Italian men in ridiculously tight pants, women wearing far too much make-up, lust, sex, street brawling, double suicide

From the Blog

Nov
07

Jersey Shore or 16th Century Literature?

Posted by Jake DiMare on November 7th, 2011 at 5:28 pm

Last Friday night I had an incredible, cultural experience with my lovely fiance and best friend Jackie. It featured Italian men in ridiculously tight pants, women wearing far too much make-up, lust, sex, street brawling, double suicide…Frankly, more drama than you can shake a stick at. I’m talking long drawn out death scenes, and young Italian women throwing themselves on the ground and wailing at their father’s feet for not allowing them to date who they want to. Total chaos. The kind of stuff MTV makes hundreds of millions of dollars peddling to young people every year.

Sounds like Jersey Shore eh? At the time it was written it just may have been. However, I am pleased to report I still have not watched a full episode of ‘the shore’. Everything I know about that stain on our nation’s cultural heritage is still gleaned through trusted, third-party reports.

The show we attended was the Boston Ballet performance of William Shakespeare’s Romeo and Juliet. Aside from the Nutcracker, which every kid in Boston sits through eventually…This was my first experience with live Ballet. I’m not afraid to admit I was incredibly impressed.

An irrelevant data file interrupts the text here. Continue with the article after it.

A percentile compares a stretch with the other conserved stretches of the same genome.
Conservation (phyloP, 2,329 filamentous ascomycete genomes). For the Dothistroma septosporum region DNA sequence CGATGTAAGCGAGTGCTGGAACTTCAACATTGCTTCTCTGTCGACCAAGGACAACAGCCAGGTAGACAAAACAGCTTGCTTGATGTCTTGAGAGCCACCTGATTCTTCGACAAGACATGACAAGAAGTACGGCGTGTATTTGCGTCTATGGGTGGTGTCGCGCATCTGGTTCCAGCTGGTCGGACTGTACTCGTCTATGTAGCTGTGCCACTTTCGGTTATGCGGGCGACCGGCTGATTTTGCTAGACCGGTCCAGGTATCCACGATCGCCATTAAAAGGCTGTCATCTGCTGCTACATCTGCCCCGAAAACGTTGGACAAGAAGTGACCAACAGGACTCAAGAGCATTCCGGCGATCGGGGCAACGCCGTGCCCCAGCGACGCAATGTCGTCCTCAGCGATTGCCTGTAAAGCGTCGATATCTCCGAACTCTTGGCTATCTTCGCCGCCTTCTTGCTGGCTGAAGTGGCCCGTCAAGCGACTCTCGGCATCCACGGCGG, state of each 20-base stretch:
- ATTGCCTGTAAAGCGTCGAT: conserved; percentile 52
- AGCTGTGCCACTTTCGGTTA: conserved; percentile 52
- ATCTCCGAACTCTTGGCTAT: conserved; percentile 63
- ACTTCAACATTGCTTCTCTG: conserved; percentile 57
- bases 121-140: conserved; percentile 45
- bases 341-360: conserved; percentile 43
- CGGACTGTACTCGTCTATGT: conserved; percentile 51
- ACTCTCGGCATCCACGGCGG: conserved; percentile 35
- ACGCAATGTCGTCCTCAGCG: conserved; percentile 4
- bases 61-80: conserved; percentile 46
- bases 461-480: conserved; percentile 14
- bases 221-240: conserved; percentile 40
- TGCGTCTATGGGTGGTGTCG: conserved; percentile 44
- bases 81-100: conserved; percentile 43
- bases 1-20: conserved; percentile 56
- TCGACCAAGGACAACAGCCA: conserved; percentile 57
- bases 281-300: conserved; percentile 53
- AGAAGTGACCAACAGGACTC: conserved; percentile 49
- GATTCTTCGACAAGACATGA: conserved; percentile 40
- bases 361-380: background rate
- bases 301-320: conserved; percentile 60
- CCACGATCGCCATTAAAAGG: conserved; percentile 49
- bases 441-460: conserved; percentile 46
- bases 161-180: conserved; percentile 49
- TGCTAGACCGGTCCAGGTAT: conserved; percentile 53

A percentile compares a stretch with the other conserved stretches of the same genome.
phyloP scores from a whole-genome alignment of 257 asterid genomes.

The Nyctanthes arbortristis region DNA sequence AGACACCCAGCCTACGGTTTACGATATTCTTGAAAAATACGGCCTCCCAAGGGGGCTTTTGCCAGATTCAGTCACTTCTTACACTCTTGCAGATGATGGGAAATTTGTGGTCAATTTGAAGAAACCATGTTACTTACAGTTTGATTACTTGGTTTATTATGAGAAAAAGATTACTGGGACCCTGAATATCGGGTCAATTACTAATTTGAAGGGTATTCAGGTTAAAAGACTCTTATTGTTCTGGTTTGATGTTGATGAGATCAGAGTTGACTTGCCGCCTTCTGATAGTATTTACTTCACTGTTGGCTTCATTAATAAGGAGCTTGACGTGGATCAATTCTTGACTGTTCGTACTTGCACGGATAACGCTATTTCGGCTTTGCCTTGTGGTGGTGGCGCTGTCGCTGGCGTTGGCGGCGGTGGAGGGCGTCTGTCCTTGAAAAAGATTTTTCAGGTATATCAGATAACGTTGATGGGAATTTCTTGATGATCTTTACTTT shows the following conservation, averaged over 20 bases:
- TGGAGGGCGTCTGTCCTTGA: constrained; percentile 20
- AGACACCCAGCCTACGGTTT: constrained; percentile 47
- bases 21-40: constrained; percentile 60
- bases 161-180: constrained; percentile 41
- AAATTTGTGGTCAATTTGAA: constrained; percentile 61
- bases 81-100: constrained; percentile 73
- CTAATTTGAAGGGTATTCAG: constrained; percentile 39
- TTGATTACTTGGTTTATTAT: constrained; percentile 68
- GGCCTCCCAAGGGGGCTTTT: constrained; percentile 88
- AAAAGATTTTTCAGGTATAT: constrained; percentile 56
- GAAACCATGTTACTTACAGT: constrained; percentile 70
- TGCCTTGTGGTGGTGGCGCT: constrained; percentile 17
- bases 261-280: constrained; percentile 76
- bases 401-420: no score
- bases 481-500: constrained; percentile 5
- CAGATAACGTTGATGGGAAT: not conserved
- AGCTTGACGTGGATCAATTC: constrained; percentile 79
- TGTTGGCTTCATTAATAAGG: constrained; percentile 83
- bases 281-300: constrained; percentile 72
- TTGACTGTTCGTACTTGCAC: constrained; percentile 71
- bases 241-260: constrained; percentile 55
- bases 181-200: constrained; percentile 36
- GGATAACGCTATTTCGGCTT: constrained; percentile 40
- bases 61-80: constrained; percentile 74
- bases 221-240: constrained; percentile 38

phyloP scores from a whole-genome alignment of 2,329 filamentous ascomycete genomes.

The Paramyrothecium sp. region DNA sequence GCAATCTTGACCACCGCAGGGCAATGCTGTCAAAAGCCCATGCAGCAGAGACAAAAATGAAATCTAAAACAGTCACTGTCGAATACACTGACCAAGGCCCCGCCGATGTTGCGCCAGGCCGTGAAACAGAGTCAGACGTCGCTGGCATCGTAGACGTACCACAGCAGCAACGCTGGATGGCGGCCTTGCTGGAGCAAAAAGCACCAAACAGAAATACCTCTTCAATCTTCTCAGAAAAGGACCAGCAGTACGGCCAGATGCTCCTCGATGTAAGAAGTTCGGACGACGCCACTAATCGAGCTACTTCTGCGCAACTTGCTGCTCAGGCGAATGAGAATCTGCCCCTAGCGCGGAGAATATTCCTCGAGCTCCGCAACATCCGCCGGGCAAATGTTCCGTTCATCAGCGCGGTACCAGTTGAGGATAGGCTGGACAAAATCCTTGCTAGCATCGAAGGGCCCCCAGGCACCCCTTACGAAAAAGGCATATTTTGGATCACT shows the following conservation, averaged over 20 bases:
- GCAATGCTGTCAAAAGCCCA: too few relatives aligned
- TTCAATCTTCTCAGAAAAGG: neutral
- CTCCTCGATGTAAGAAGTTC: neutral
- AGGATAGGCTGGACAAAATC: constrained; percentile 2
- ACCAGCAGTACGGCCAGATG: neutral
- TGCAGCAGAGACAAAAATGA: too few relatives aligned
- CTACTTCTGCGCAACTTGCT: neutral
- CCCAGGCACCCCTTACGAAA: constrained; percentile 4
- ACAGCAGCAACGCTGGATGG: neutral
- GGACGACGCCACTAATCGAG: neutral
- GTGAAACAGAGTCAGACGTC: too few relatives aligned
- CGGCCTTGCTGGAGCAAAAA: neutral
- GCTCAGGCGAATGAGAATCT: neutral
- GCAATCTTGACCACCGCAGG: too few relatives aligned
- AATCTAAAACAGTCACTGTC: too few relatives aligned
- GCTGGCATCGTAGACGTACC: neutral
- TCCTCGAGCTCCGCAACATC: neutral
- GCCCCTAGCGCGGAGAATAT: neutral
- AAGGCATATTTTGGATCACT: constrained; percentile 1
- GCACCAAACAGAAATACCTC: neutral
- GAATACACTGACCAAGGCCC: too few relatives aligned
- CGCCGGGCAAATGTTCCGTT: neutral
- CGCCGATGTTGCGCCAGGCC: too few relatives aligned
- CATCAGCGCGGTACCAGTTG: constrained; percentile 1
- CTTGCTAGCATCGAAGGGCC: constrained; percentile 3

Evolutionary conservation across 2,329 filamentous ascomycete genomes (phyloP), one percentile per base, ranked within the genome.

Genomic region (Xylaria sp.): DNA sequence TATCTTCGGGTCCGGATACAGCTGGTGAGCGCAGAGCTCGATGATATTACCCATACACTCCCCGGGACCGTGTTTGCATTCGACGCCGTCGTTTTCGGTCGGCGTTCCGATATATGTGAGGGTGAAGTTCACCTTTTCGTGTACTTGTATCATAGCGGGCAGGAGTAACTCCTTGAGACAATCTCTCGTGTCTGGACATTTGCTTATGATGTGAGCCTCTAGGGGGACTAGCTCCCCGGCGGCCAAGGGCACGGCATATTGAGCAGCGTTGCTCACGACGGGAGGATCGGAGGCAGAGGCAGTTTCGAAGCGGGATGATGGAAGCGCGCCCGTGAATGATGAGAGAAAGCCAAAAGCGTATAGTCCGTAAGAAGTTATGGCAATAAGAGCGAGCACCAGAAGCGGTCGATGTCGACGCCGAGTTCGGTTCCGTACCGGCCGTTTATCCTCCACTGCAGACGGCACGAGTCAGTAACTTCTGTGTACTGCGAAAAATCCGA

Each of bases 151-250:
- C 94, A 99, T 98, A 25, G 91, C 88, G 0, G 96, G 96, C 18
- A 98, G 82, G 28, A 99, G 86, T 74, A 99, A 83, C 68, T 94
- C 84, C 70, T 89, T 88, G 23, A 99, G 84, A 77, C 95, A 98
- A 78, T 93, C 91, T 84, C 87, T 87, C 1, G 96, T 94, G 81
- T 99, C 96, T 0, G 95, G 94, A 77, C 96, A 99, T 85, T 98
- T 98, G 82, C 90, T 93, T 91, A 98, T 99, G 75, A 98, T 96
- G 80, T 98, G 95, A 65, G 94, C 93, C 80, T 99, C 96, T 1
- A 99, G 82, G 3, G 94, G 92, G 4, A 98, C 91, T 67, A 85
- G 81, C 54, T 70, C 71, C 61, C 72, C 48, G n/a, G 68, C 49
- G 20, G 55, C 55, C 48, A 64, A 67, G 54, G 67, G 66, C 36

Link to Romeo and Juliet That the Boston Ballet is a world class dance company and it was a flawless performance should not come as a surprise to anyone. However, being somewhat uninitiated with the art, I was genuinely blown away. The level of athleticism, grace and elegance demonstrated by ballet dancers at the height of their game is truly impressive.

However, that’s only one part of the pageantry that make up the overall experience of attending this show. The performers are supported by breathtaking sets, gorgeous costumes and a phenomenal orchestra. The combination of these arts transports the audience to another time and place where the scenery may be different…But what motivates the characters are remarkably identifiable aspirations…passion, romance, respect.

It seems appropriate at this time in our history to point out there are amazing alternatives to the entertainment provided by television. So I’ll end with another nod to the ongoing movement to occupy our attention. This holiday season, consider supporting the arts instead of enriching the bank accounts of greedy corporations.

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